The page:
Deirdre McCloskey has been at work for many years on a huge project: to explain why the world has become so much richer in the past two centuries, and at an accelerating rate since 1945. This is the third and final volume in the series. In it she argues that ‘our riches were not made by piling brick on brick, bank balance on bank balance, but by piling idea on idea’. The Great Enrichment, which she dates from 1800 to the present, depends on the spread of ideas of liberty, seeded in a series of ‘egalitarian accidents’ in European politics between 1517 and 1789.
The liberalism she describes operates in a very narrow free zone, hemmed in by what she calls the ‘clerisy’ — critics on left and right alike who do not accept a full version of liberalism — and roughly a third of the text sees McCloskey, vorpal sword in hand, slaying the dragons of the state. But she’s fighting enemies from the past: her side has won the battle. Globalisation, neo-liberalism, the expansion of monetary assets and instant internet communication have spawned a new world order without any state powerful enough to contain it.
The transfer of Russian and Chinese billions to safe havens in western cities has caused housing crises in many of them. An Indian family business buys the British steel industry for £6 billion, loses lots of money and simply closes it. The UK state can do nothing. This is not the benign progress that McCloskey describes, and nothing like it has happened before. The Financial Times reported recently that at the end of February there were $267 trillion dollars in exchange traded derivatives — and that’s just one class of asset. For comparison, the gross domestic product of the USA is a mere $17 trillion.
The world today produces 70 times more goods and services worldwide than in 1800. McCloskey gives imaginative examples of the improved standard of living by looking at the products in one’s room, starting with ‘the 20 ballpoint pens stuffed into a mass-produced coffee cup, pens and cups greatly cheapened after the second world war’. I have just that on my desk. Citizens of the most prosperous half of the world are hundreds of times better off than they were even in 1900 or 1945, and that standard of living is spreading quickly to the poorer places on the planet. A small refrigerator at Home Depot today costs 15 hours of work: at Sears in 1956 it cost 116 hours.
The history of western capitalism does owe a great deal to the onward march of ideas of liberty. But it’s not the whole story. The greatest expansion of capitalism, the Chinese economic miracle, has taken place under a very restrictive communist regime. Tycoons who annoy Xi Jinping, General Secretary of the Communist Party, President of the Republic of China and Chairman of the Military Commission, ‘disappear’ for consultation. The People’s Congress rubber-stamps the decisions of the Politburo. The cult of the leader flourishes and the exposure of corruption depends not on a free press but on which tycoons or provincial governors are out of favour. Liberty in the Anglo-Saxon version championed by McCloskey has not played a serious part in the Great Enrichment of the Chinese people, the fastest and most comprehensive enrichment there has ever been.
In Germany, capitalism was Jewish and was condemned by the aristocracy, the artisans, the peasants, the Protestant and Catholic churches and increasingly by the upper bourgeoisie. From 1933 on Hitler and the Nazis excluded Jews from public and commercial life, and when the Reich went to war in 1939, it had as a war aim the destruction of the Jewish race and their international capitalism. Millions died because of Hitler’s insane fear of free markets and Jewish power. After 1945 liberalism literally conquered Europe because the Americans had an occupation army, money and atomic weapons. The Cold War pushed them into the Marshall Plan and kick-started the great recovery of 1948 to 1973. Ideas, no matter how persuasive, could never have created that set of circumstances.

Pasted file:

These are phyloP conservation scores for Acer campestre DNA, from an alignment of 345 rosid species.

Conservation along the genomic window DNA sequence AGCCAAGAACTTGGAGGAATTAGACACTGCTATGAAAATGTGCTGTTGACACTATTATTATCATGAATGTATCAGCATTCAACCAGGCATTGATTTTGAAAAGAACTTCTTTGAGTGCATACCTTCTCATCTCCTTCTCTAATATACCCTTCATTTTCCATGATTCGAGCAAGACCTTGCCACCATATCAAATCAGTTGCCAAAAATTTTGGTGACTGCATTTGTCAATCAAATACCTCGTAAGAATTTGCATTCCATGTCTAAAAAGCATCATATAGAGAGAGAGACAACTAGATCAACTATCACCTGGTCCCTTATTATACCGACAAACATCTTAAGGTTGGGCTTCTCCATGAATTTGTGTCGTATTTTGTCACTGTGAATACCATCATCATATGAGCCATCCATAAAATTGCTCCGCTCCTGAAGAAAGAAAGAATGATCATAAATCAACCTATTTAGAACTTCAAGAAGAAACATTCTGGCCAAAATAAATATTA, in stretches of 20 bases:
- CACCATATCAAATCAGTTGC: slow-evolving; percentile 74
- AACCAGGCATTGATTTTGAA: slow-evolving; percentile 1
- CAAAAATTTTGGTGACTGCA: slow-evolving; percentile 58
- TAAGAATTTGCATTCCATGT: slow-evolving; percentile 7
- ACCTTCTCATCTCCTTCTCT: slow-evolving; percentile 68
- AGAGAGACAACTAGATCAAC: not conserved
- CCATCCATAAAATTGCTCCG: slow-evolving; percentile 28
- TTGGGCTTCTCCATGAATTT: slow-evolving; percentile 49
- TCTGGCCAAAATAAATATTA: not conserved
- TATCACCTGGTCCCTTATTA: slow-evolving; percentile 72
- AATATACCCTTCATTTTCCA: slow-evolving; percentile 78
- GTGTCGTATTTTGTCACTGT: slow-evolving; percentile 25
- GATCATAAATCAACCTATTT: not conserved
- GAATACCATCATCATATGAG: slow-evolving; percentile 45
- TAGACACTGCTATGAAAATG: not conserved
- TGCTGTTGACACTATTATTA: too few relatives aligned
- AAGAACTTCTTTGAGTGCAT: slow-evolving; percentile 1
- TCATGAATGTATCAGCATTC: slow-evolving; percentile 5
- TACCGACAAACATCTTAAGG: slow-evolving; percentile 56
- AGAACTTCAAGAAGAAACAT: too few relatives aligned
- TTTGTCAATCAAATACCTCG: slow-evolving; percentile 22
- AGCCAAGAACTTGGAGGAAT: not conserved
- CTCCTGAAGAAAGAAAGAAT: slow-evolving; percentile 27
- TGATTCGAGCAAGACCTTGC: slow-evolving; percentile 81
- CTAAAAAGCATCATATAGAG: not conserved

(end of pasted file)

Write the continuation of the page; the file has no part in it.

The problem is that McCloskey’s mono-causal history of ideas ignores institutions. Ideas exist in a material culture. They have to be communicated. She calls Samuel Johnson (1709–1783) as a key witness; but she omits the Copyright Act of 1709, which made possible the world of commercial writing in which this eccentric country boy was able to prosper. Liberalism in literature depended on a framework of laws just as much as in any other business. The market for ideas could only exist when the Crown let it.
McCloskey writes that ‘the rich and powerful run the government’ and that ‘the poor and other powerless have been regularly hurt by governmental regulation’. Agreed — but they are equally regularly hurt by the rich and powerful who control giant corporations and who fire poor people in one place to hire poorer people somewhere else.
Individual chapters are long and rich in erudition, but McCloskey refuses to accept that ideas work in and through the institutions of society. It is both/and, not either/or. There is at the core of this huge project a structure of ideas which seems outside history, outside society but eternally valid: the power of the liberal ideal. But when everything else changes — longevity, gender, work, consumption, climate, population, speed of communication and its nature, wealth, food, memory — why should a set of bourgeois values enunciated after 1800 be immutable? Unbridled liberalism on a global scale today has little in common with its portrait in this book. It has exploded its limiting conditions to make the whole world economy a giant speculative game. It looks, to this member of the clerisy, to be a threat to the society that spawned it.